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Dems after briefing: 'No evidence' spy placed in Trump campaign

Congressional Democrats said after a closed-door briefing with top Justice Department officials Thursday that there is "no evidence" that the FBI placed a spy in the Trump campaign, hitting back at a claim by President TrumpDonald TrumpDC goes to the dogs — Major and Champ, that is Biden on refugee cap: 'We couldn't do two things at once' Taylor Greene defends 'America First' effort, pushes back on critics MORE.

"Nothing we heard today has changed our view that there is no evidence to support any allegation that the FBI or any intelligence agency placed a spy in the Trump campaign or otherwise failed to follow appropriate procedures and protocols," Rep. Adam SchiffAdam Bennett SchiffOvernight Defense: Administration says 'low to moderate confidence' Russia behind Afghanistan troop bounties | 'Low to medium risk' of Russia invading Ukraine in next few weeks | Intelligence leaders face sharp questions during House worldwide threats he Hillicon Valley: Biden administration sanctions Russia for SolarWinds hack, election interference Intelligence leaders face sharp questions during House worldwide threats hearing MORE (D-Calif.) told reporters. 

Schiff said he was reading the statement on behalf of House Minority Leader Nancy PelosiNancy PelosiDemocrats debate timing and wisdom of reparations vote Biden angers Democrats by keeping Trump-era refugee cap Democratic Rep. Mondaire Jones calls on Breyer to retire MORE (D-Calif.), Sen. Mark WarnerMark Robert WarnerNew US sanctions further chill Biden-Putin relations Democrats brace for new 'defund the police' attacks Intelligence leaders push for mandatory breach notification law MORE (D-Va.) and Senate Minority Leader Charles SchumerChuck SchumerPew poll: 50 percent approve of Democrats in Congress Former state Rep. Vernon Jones launches challenge to Kemp in Georgia Schumer lays groundwork for future filibuster reform MORE (D-N.Y.), who also attended the meeting.

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The statement came after FBI, Justice Department and intelligence officials held two meetings to brief lawmakers about an FBI informant who has become the latest controversy in the investigation into Russia's meddling in the 2016 election.

The informant reportedly had contact with three members of Trump's 2016 presidential campaign. Trump has asserted without evidence that the Justice Department put a "spy" in his campaign.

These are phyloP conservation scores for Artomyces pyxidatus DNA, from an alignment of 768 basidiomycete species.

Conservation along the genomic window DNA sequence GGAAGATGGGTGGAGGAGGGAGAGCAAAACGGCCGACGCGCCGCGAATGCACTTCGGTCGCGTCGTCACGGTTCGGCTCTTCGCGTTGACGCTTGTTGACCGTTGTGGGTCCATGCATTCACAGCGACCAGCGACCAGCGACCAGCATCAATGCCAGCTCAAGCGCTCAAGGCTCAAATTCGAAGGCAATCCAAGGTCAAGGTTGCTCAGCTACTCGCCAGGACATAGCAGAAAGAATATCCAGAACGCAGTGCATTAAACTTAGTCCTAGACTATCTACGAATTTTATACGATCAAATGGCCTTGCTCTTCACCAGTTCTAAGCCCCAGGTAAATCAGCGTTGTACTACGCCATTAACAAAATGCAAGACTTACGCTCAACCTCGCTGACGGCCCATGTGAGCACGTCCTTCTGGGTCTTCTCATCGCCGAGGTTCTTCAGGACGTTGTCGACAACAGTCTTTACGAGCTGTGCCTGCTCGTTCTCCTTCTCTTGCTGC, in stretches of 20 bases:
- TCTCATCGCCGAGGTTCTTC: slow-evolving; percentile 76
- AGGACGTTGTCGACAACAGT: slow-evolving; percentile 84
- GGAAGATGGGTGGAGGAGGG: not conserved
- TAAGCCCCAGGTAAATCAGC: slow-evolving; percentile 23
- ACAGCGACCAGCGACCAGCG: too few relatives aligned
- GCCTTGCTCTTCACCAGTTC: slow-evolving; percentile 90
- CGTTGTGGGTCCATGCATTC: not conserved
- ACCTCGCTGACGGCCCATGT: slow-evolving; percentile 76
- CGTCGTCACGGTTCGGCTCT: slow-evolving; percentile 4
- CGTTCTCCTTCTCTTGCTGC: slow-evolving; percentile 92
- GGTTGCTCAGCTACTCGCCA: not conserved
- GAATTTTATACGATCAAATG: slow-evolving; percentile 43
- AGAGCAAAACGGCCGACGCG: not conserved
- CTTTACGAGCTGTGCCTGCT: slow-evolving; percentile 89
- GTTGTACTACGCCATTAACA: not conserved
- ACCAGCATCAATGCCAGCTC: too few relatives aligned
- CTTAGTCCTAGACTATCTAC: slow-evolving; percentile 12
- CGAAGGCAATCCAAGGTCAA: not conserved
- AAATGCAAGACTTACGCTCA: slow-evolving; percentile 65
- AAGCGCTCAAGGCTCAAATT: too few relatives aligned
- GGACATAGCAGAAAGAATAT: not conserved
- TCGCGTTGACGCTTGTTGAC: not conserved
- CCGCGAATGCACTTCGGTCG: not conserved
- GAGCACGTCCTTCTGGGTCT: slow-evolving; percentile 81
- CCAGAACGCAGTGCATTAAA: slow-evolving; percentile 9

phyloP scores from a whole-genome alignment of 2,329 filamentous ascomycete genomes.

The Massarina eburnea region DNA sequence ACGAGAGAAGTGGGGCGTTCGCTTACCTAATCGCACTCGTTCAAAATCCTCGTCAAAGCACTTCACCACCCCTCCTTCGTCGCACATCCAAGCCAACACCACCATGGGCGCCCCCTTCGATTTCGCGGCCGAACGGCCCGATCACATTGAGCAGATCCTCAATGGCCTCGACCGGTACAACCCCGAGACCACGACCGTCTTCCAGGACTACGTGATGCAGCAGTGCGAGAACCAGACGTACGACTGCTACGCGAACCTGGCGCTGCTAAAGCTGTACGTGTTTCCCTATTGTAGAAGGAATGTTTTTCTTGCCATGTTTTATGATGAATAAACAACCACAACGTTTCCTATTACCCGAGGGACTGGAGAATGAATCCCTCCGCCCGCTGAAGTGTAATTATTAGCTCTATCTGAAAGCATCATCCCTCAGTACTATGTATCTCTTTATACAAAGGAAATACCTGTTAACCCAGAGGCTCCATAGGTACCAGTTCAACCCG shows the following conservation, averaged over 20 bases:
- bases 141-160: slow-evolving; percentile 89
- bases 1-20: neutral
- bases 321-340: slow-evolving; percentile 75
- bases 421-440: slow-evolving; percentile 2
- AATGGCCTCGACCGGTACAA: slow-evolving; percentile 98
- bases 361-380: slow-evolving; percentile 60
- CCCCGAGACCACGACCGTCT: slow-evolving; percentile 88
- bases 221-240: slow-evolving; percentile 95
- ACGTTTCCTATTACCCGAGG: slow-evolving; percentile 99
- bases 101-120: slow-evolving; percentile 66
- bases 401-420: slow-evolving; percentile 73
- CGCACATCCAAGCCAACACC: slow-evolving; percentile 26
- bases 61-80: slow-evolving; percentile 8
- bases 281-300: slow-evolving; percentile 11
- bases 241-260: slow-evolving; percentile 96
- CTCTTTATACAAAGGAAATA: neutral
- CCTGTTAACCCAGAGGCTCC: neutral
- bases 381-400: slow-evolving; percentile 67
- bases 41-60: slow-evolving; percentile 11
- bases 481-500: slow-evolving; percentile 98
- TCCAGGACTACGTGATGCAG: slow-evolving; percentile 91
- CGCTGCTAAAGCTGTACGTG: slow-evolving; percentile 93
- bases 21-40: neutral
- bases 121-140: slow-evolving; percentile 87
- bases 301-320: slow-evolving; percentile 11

“Apparently the DOJ put a Spy in the Trump Campaign. This has never been done before and by any means necessary, they are out to frame Donald Trump for crimes he didn’t commit," Trump tweeted last week, quoting Fox Business Network anchor David Asman.

"Really bad stuff!" the president added.

Reps. Devin NunesDevin Gerald NunesSunday shows preview: Russia, US exchange sanctions; tensions over policing rise; vaccination campaign continues Overnight Defense: Administration says 'low to moderate confidence' Russia behind Afghanistan troop bounties | 'Low to medium risk' of Russia invading Ukraine in next few weeks | Intelligence leaders face sharp questions during House worldwide threats he Hillicon Valley: Biden administration sanctions Russia for SolarWinds hack, election interference MORE (Calif.) and Schiff – the top Republican and Democrat on the House Intelligence Committee, respectively – attended the first meeting at the Justice Department on Thursday, which was also arranged for Speaker Paul RyanPaul Davis RyanOn The Money: Senate confirms Gensler to lead SEC | Senate GOP to face off over earmarks next week | Top Republican on House tax panel to retire Trump faces test of power with early endorsements Lobbying world MORE (R-Wis.) and House Oversight and Government Reform Chairman Trey GowdyTrey GowdyPompeo rebukes Biden's new foreign policy The Hunter Biden problem won't go away Sunday shows preview: Joe Biden wins the 2020 election MORE (R-S.C.).

The second meeting included members of the "Gang of Eight," which is composed of the Republican and Democratic leaders in the House and Senate as well as the top Republicans and Democrats on the intelligence committees in both chambers.

Democrats blasted House Republicans and the White House over the first meeting, a closed-door briefing in which only Republicans were initially invited. It was later revealed that Schiff, the top House Intelligence Committee Democrat, attended both meetings.

Warner, leaving the broader bipartisan meeting, referred to the first briefing as "rogue." 

"I call the noon meeting a rogue meeting," he told reporters. "The Gang of Eight meeting ... I hope they will continue with that appropriate process on any kind of effort going forward."

In addition to DOJ, FBI and intelligence officials, Emmet Flood – a White House lawyer handling the Russia investigation – and White House chief of staff John KellyJohn Francis KellyMORE stopped by both meetings Thursday. 

“Neither Chief Kelly nor Mr. Flood actually attended the meetings but did make brief remarks before the meetings started to relay the President’s desire for as much openness as possible under the law," White House press secretary Sarah Huckabee Sanders said in a statement.

Warner confirmed that White House staff left before the "substance" of the meeting started, but said their appearance at the meeting was itself unusual.

"Never seen a Gang of Eight meeting that included any presence from the White House staff," he said.

"Those individuals left before the substance began. Unusual times.”

– Katie Bo contributed reporting

Updated: 5:10 p.m.